March 20, 2003 | WebMemo on International Organizations
It's hard for conservatives to say nice things about international organizations. At best they serve as forums for resolving international disputes and disbursing humanitarian aid. At worst, they consume huge amounts of money, promote ineffective feel-good treaties, and aspire to be super states or unelected world powers.
Of course, the mother of all international organizations is the United Nations - a not so exclusive club of countries created in 1945 that tries to bring together the varied concerns of some 191 states. And therein lies its weakness. There isn't much that unites this disparate collection of democracies, constitutional monarchies, autocracies, and totalitarian dictatorships except a low common denominator of assumed sovereignty and a need to vent.
The recent failure of the United Nations Security Council to deal with the rising threat of weapons of mass destruction in the hands of Iraqi dictator Saddam Hussein is a case in point and invites the question of whether or not the organization serves a useful purpose.
A skeptical President George W. Bush gave it a chance to be relevant by encouraging it to pass a measure calling for voluntary Iraqi disarmament backed up with a threat of "serious consequences" in case of non-compliance. But Security Council members with veto power and substantial investments in Iraq-allied behind a meandering inspection process-turned Resolution 1441 into a shell game.
Not that Bush had to go to the Security Council in the first place. Although the UN Charter calls for Council approval for a nation to use force against another, it's not needed in the case of self-defense nor should it prevent any country from acting in the interests of protecting its own citizens. In Saddam's case, it was a matter of time before he might use chemical or biological weapons against neighboring states or facilitate their global deployment through a terrorist group operating from Iraqi soil.
So how do we fix this picture? Perhaps Security Council members and the General Assembly itself might not be so disagreeable if the United Nations stood for something beyond a broad definition of peace and a kitchen sink approach to human rights that clouds the protection of individual liberties behind a host of irrelevant privileges.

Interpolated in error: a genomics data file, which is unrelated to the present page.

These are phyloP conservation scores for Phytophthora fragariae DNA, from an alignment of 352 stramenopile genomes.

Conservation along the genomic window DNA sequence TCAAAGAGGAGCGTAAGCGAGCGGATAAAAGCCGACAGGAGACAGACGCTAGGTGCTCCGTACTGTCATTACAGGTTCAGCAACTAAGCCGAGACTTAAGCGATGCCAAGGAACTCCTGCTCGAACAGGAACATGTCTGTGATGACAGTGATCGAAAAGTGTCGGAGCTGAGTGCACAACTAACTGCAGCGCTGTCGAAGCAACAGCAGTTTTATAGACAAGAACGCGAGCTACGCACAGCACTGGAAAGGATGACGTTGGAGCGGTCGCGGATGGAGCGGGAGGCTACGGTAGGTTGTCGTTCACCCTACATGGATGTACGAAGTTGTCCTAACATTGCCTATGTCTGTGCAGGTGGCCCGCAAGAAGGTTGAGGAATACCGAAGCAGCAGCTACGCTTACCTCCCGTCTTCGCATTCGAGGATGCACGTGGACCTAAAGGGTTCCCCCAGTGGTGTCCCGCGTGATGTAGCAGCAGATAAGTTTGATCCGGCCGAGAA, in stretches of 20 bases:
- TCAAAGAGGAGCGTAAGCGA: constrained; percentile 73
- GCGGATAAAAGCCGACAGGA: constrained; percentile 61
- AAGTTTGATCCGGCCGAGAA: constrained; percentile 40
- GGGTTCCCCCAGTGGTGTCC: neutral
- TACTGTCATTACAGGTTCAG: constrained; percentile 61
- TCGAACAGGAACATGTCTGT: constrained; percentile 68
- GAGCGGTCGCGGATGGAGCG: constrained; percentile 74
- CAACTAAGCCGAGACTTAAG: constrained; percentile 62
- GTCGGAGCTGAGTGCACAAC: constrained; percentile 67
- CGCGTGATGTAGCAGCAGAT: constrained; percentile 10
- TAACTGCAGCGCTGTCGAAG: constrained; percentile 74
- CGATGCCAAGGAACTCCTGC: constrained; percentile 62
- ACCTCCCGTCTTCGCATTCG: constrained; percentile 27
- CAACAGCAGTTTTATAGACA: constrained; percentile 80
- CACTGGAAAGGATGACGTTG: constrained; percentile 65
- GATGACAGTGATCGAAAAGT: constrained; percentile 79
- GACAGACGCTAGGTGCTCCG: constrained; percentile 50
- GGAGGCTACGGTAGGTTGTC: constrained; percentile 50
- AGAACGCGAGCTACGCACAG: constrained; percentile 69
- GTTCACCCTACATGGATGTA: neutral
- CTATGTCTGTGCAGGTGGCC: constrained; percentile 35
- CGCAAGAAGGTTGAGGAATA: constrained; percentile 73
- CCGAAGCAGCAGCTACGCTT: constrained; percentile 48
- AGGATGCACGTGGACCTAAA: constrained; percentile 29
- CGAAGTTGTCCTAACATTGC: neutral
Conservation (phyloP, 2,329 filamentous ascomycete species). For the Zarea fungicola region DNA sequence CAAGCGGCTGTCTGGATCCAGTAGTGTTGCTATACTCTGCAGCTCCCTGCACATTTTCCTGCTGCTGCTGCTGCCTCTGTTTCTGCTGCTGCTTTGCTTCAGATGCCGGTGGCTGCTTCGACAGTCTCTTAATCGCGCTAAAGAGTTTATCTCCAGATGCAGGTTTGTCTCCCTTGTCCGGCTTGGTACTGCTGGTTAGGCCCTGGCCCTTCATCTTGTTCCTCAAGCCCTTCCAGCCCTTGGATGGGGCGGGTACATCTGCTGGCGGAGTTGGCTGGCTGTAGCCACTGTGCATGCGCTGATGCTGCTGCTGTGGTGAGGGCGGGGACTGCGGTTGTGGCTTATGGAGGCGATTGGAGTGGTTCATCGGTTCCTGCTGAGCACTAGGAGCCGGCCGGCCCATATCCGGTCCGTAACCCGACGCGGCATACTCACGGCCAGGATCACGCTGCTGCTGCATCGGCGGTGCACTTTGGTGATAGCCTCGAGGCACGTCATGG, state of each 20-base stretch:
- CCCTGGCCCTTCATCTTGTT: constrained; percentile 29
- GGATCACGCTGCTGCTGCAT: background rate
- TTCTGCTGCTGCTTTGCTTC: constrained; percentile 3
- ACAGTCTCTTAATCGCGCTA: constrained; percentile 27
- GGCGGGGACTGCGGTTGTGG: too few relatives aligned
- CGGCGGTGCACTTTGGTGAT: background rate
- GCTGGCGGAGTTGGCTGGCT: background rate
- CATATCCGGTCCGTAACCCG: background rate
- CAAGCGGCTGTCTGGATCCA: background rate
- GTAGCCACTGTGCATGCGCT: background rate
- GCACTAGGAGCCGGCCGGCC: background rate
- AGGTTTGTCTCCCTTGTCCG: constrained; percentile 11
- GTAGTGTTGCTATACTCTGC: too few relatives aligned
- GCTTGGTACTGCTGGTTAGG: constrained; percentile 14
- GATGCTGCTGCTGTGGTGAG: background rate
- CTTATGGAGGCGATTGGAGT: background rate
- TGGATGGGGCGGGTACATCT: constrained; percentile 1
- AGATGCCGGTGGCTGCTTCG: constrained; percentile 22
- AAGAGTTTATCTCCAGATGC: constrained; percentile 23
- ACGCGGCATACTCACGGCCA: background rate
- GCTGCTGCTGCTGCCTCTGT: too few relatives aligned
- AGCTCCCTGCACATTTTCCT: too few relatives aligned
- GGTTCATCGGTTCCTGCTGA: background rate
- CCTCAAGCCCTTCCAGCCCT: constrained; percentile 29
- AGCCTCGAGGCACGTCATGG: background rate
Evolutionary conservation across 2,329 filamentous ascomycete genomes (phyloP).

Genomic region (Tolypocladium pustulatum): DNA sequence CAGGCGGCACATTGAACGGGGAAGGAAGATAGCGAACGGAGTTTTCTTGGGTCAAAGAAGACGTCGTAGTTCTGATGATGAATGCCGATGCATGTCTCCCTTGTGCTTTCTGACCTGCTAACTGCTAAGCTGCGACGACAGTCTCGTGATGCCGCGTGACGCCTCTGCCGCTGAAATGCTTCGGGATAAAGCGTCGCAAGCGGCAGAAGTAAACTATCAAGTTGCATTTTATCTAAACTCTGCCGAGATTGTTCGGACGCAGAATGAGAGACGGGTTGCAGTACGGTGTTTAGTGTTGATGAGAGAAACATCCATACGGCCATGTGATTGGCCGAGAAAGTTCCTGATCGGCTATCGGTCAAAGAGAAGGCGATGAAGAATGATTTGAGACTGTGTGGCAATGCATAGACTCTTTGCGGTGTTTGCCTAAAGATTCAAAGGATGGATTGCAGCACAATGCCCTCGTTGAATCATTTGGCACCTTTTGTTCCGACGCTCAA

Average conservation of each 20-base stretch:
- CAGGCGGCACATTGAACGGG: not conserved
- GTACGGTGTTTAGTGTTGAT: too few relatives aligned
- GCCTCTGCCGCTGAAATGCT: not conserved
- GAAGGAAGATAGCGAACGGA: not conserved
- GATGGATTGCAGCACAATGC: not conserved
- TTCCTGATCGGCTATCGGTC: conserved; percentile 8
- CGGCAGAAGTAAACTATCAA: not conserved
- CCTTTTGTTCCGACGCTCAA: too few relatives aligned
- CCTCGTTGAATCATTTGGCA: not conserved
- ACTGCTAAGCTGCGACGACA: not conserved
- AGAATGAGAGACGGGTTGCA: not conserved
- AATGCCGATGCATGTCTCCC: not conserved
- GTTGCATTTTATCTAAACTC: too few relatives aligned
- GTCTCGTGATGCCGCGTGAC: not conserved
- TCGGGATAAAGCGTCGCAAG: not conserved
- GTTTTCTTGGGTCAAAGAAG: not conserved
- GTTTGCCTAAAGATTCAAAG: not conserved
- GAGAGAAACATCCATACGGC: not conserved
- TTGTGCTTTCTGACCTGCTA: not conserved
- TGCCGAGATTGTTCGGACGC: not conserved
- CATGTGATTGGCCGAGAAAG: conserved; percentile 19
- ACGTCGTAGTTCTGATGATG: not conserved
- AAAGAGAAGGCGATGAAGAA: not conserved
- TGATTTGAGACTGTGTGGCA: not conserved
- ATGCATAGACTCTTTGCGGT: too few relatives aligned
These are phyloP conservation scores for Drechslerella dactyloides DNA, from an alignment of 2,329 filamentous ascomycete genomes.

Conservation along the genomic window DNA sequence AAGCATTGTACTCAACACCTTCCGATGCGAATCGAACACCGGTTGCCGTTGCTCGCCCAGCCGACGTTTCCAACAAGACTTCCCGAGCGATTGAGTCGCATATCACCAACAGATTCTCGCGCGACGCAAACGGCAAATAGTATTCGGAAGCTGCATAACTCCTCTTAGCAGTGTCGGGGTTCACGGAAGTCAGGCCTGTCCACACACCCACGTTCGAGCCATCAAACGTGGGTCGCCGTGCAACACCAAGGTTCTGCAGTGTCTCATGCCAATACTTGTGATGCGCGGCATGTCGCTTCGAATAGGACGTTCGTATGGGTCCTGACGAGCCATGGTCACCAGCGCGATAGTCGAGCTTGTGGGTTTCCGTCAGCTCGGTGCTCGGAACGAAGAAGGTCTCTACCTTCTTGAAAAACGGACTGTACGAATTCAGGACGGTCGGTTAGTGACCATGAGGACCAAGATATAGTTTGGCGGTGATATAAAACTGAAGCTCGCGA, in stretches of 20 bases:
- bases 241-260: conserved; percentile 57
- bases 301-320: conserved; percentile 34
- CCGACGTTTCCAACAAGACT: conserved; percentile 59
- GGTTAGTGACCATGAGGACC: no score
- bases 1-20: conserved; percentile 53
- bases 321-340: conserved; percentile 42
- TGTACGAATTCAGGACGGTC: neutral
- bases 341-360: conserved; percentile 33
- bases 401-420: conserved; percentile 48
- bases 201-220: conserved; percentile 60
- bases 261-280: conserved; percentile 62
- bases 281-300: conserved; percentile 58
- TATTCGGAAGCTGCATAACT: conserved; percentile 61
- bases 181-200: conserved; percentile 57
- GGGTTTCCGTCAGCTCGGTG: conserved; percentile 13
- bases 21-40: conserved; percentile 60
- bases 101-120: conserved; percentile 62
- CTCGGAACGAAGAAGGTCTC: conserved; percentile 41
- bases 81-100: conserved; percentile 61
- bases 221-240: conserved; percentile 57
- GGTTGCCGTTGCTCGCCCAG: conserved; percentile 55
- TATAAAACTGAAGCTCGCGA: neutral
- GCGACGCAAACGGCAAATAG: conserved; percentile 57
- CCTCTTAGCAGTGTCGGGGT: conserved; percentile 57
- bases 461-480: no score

That something is embodied in the Charter of the Organization of American States (OAS) that establishes -- in Chapter II, Article 3, paragraph d -- a membership requirement: "the political organization of those States on the basis of the effective exercise of representative democracy."
Democracies generally don't attack democracies, nor threaten each other. Self-determining and sharing a form of government, they have lots more in common than, say, constitutional republics and presidents-for-life. Although accommodating the need to deal with a rogue state may still be difficult in such a forum, it would not be as difficult as defending one's self against the dangerous behavior of a member in good standing.
Granted, the OAS has only recently begun to come into its own. Its Permanent Council and General Assembly still avoid tough issues that touch on sensitivities of member nations. Actions are limited by a small budget, and it has no foreign aid role.
But in recent years, it has provided invaluable support for the institutionalization of elections as a means of determining heads of state in the western hemisphere, and by adopting a new Democratic Charter -- indeed on the very day the United States was attacked by Al Qaeda terrorists -- it dedicated itself to protecting and strengthening representative governance in each member country. And because it is a community of democracies, no member needs veto power to block the excesses of a malevolent faction.
Although in its Millennium Declaration, the UN says that democratic governance best assures human rights, it is no membership requirement. Maybe it's time to raise the bar so that UN members are at least electoral democracies. Perhaps UN conventions, peacekeeping operations, and humanitarian aid could then be put in context-of building durable peace by encouraging government by the governed and by helping non-members to become members.
- Stephen Johnson is Senior Policy Analyst for Latin America in the Kathryn and Shelby Cullom Davis Institute for international Studies at The Heritage Foundation.